Tip & How-To about Microsoft SQL Server Enterprise Edition for PC

Getting the highest value in a column less than some other value

This is good really for SQL Server, Oracle, or anything that can handle SQL.

Most hacks know about MAX(), as in:

SELECT MAX(col_name) FROM table

So if the column has a max value in it of 10, you get 10 back. But what if you want the highest value in the column that is less than a certain amt.? This for example is good for getting back the next most recent record when col_name is an incrementing key column and you want to exclude the most recent record (ID'd by it having the current maximum value key) in the column. Now you are faced with writing an SP or egad, traversing a recordset client-side. Ugh.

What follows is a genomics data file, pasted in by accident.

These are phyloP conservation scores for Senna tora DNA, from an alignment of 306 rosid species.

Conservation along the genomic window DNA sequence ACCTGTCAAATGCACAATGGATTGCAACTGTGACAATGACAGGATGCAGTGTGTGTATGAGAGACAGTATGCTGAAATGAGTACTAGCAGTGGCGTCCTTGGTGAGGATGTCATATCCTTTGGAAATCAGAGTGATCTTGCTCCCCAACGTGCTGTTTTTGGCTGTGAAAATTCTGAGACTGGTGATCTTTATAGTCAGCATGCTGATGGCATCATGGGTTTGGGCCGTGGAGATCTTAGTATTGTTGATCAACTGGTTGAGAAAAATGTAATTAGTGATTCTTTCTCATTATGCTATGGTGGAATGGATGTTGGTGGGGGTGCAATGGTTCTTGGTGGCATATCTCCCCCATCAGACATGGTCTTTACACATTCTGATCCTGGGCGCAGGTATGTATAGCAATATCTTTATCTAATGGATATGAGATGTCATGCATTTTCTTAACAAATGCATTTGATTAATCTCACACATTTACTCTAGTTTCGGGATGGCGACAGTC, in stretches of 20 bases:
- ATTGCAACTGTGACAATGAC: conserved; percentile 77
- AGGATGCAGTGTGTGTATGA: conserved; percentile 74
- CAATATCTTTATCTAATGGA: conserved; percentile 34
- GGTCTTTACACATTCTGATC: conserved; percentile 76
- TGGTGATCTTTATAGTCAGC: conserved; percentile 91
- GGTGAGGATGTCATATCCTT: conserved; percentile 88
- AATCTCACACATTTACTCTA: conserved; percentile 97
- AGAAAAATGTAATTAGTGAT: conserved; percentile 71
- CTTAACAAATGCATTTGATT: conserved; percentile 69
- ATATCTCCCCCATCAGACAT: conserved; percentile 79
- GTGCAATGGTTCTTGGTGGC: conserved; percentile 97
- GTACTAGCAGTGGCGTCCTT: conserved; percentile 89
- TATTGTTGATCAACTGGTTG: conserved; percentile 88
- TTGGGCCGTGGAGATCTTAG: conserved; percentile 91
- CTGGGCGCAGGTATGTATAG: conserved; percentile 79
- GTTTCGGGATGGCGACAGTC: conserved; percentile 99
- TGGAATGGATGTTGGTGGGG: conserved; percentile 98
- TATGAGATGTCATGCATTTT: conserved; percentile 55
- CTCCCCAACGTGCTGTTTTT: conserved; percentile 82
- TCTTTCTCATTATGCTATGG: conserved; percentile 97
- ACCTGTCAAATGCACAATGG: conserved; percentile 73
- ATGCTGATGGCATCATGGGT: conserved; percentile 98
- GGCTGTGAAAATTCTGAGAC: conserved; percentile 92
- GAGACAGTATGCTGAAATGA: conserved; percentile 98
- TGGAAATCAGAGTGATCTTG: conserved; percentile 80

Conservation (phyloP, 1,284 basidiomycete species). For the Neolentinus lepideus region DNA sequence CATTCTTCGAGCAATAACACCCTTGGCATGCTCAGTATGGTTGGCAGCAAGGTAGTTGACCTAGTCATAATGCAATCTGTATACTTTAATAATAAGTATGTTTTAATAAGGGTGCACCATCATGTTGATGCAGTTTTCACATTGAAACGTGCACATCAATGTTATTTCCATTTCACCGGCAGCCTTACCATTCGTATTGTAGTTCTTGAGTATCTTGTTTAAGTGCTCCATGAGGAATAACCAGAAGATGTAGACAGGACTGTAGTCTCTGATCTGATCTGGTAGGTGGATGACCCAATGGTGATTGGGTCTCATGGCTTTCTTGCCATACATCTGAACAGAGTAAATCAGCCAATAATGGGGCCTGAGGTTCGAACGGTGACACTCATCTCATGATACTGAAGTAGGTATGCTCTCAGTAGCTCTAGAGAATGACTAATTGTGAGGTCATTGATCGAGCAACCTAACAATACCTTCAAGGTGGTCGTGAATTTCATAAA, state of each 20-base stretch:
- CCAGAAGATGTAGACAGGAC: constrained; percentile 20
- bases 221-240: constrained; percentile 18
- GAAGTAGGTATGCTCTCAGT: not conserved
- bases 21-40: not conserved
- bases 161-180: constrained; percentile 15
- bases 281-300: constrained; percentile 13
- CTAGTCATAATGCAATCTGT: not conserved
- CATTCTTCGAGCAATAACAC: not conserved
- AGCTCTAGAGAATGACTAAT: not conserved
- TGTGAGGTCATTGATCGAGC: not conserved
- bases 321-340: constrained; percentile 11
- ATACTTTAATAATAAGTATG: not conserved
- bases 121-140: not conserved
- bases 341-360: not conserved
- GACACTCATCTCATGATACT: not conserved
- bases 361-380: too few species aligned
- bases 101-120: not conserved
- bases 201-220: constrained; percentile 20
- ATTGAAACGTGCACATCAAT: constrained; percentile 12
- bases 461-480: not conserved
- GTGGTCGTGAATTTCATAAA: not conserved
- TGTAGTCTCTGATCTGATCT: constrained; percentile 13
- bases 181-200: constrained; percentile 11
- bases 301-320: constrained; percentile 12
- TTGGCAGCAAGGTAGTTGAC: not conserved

Here's the fix:

SELECT MAX(col_name) FROM table WHERE col_name < {some_value}

This works. It works even when the key column is not guaranteed to have continuous sequential values, such as when records are added and deleted over time and the key values assigned all stay the same (which is what happens in 99.9999999+% of all cases).

Have fun.

Homework: Haven't tried it but I am betting you can also do this:

SELECT MAX(col_name) FROM table WHERE col_name < MAX(col_name)

Whoa... well, try it and see if it works. Some SQL interpreters don't like aggregation/sub-computational functions on the right side of the comparator. In that case, you'd get MAX(col_name) first with a simple SELECT stmt., assign it to a variable, then use that variable as the right hand side modifier for the '<' comparitor.

Seems simple, right? But oh, the pain these kinds of situations cause. Hope this helps some of y'alls.

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